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As the weather warms up, it’s a great time to get your garden set up for planting and consider anything you can do to make the most of your space. That said, new garden features and updates can quickly get expensive. If you’re not aiming for a total landscaping redo, there are plenty of DIY garden upgrades you can undertake for less than $100.

Direct your climbing plants with an expandable lattice

To train climbing plants along a fence line, the edge of a porch, or along the side of a pergola, you can use an expandable lattice ($36.98/ 13 by 78 inch section) to fit your lattice to your desired space. An expandable lattice can also be hung vertically along a post to train vines upwards. The lattice will shrink to a narrower, three or four foot section if you have a smaller stretch with no cutting necessary.

Build an arched trellis

To build a dreamy arched trellis for your climbing plants, you can use galvanized welded fencing ($50.52 for a 3 foot by 50 foot section) attached to t-posts ($6.98/each). Drive the t-posts into the ground, three feet apart, on either side of your intended arch, then unroll your galvanized fencing over the posts, creating an arch connecting the two sides. Use the built-in metal clips or some wire ($5.93/250 feet) to attach the fencing to your posts.

Make a hula hoop trellis

You can also make a climbing trellis using hula hoops ($21.99/10), a garden stake ($26.99/25), and some twine ($4.99/400 feet). By tying the hula hoops to the garden stakes using twine, you can suspend them in the air. The hula hoops are adjustable, so you can create a graduated trellis for climbing plants by arranging them with the smallest hoops at the top and the largest at the bottom. You can also arrange the hoops vertically by hanging them from a stake, post, or fence to make a circle trellis for climbing flowers.

Use pavers to build your raised beds

One of the cheapest and most popular ways to make raised beds is by using concrete patio pavers ($.48/each for a seven-inch by three-and-a-half inch by one-and-three-quarter-inch paver). You can stack the pavers in rows like bricks around the area of your bed to create an edge, then fill it with your own compost. The advantage of a paver-bordered garden bed versus a traditional box is that you can shape it however you like, or account for an existing slope in your garden.

Make a stock tank raised bed

Stock tank raised beds ($49.99 for one five-foot by three-foot by one-foot bed) are a popular choice for DIY raised beds because they’re durable and simple to install. Using a metal raised bed is a lighter and leaner alternative to wooden framed beds, but they can be susceptible to heat, so keep that in mind when choosing what to plant in them.

Make raised beds with cedar boards

A raised bed is simple to build using cedar boards ($9.25/each for a three-quarter inch by eight-foot by four-inch board), “l” brackets ($3.48 each), ¾ inch screws ($6.87/box), and 1 ⅝ inch screws ($10.97/box). Cut your boards to the desired length for each side of your bed, then screw the ends onto the sides of the bed using the 1 ⅝ inch screws. Use the ¾ inch screws to add “l” brackets to the inside of each corner to reinforce the joints. If you want a taller bed, use a piece of board cut to the desired height at each corner to join the boards vertically.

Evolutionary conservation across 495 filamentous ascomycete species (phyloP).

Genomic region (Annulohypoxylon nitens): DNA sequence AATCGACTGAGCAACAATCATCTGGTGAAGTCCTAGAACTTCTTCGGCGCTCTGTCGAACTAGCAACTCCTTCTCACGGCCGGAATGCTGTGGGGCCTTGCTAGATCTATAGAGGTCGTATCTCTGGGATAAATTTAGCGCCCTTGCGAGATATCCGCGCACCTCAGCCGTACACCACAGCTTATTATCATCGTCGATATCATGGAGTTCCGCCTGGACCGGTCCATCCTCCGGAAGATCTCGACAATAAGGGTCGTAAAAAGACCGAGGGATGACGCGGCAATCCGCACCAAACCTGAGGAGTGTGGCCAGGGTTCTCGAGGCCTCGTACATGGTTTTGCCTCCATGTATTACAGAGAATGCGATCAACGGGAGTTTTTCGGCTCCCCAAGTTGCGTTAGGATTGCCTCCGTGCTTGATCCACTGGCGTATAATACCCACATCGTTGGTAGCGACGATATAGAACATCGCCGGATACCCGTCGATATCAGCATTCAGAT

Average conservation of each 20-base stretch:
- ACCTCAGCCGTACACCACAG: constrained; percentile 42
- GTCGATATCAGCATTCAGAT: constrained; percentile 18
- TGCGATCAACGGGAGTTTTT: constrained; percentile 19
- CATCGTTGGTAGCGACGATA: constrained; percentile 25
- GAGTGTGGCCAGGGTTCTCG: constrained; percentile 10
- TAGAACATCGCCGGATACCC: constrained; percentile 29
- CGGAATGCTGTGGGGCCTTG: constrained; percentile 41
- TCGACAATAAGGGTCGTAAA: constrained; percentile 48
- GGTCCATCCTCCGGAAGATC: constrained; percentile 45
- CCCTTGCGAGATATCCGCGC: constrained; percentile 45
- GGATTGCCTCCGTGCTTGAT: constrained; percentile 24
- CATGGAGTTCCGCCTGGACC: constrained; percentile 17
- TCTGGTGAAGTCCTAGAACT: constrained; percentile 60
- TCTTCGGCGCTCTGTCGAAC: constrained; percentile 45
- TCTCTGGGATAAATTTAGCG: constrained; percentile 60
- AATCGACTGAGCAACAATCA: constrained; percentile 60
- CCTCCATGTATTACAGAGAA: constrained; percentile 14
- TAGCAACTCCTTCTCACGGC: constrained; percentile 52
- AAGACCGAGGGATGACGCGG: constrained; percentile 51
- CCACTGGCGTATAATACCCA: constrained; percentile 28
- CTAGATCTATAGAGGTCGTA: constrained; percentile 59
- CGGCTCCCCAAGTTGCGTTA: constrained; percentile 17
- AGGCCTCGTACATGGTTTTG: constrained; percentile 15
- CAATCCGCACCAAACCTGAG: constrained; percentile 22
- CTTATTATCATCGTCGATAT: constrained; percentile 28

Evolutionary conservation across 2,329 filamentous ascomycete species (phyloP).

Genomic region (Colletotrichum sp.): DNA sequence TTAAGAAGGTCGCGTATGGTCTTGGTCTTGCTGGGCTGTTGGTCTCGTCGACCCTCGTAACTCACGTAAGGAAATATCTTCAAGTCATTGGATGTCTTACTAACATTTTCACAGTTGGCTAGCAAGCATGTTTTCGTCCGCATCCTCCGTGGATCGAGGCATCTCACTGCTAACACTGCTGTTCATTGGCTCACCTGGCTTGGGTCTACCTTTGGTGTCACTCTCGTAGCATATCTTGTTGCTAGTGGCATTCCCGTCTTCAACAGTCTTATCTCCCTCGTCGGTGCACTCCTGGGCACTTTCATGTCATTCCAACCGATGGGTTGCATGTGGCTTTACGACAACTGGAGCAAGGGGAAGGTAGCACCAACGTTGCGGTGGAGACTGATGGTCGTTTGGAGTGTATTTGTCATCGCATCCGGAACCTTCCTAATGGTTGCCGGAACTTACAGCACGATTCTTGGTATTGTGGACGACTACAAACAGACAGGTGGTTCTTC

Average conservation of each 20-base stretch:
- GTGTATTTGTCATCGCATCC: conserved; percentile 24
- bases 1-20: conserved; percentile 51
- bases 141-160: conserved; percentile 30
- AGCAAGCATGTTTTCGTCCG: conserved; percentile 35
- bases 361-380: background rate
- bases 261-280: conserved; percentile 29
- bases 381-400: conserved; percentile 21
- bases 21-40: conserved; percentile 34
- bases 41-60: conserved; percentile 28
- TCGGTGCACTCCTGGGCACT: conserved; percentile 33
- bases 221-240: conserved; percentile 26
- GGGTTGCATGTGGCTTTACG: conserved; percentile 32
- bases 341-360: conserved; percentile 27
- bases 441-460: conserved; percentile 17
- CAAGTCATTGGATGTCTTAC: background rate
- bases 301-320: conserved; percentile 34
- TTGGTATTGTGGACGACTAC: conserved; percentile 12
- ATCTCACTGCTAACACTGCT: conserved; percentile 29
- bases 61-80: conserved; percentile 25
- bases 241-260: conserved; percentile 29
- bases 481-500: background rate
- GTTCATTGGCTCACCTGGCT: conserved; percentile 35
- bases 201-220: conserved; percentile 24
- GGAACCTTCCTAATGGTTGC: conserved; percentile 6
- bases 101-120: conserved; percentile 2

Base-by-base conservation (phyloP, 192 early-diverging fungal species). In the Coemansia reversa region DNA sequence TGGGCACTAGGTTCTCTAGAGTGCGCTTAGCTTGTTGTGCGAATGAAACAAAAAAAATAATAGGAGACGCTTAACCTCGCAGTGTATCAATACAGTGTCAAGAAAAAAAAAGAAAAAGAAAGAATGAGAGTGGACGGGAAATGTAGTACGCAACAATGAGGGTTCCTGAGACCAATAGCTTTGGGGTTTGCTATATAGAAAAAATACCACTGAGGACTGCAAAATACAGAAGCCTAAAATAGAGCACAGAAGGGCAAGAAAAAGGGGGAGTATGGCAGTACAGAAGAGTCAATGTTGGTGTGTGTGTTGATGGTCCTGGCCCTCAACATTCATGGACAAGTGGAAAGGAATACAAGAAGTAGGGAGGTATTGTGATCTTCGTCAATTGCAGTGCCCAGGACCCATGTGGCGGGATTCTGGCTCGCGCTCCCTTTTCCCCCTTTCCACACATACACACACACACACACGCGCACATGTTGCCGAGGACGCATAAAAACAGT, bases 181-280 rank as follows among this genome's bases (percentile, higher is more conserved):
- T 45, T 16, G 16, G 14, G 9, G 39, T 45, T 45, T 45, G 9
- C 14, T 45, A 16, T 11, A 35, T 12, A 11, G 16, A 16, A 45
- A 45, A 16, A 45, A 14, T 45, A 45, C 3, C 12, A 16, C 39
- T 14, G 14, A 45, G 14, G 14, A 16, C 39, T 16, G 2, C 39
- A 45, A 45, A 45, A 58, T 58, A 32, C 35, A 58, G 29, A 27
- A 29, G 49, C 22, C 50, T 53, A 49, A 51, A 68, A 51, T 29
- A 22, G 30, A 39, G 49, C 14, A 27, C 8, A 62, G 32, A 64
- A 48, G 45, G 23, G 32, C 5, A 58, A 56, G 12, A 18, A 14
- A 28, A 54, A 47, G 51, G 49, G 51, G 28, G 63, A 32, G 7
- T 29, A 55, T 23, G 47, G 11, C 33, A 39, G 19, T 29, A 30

Make a mobile planter using a cart

You can use a metal cart ($37.02) and some flower pots ($13.99/three) to make a rolling planter/plant stand for your porch or patio. You can also use a thrifted piece of furniture and add your own castors ($11.99/four) to create a cart. A rolling planter can make it easier to water and maintain your plants, and ensure they get the right amount of sunlight.

Use a mold to make a pathway

If you want an cheaper concrete pathway, you can use a paver mold ($25.29/two) and some concrete mix ($21.88/ten pounds) to pour your own pavers. Using a mold allows you to create a path in the shape you want and save some money doing it. You’ll need some basic concrete tools ($14.99) for this project if you don’t already have some.

Make a path with mulch

To make a mulch pathway, first, define your path by staking some landscape fabric over the intended area using landscaping staples ($9.99/50). Once you have your path laid out, you can either lay down store-bought mulch ($4.97/two cubic feet), or you can use free mulch from Chip Drop. (Just be aware that Chip Drop will leave your mulch in a parking space or driveway and it will be up to you to move it to your desired pathway area.)

Plant a container garden

To create some different layers, you can try a container garden. You can use almost any type of container, but something like this stainless steel tub ($54.99), this terracotta pot ($21.44), or this concrete planter ($38.41) will be durable outdoors. SOme gardeners have success upcycling old cooking pots, tool boxes, and paint cans into containers for garden plants as well. Really anything that will hold some dirt and stand up to the elements is a good candidate for a low cost planter.

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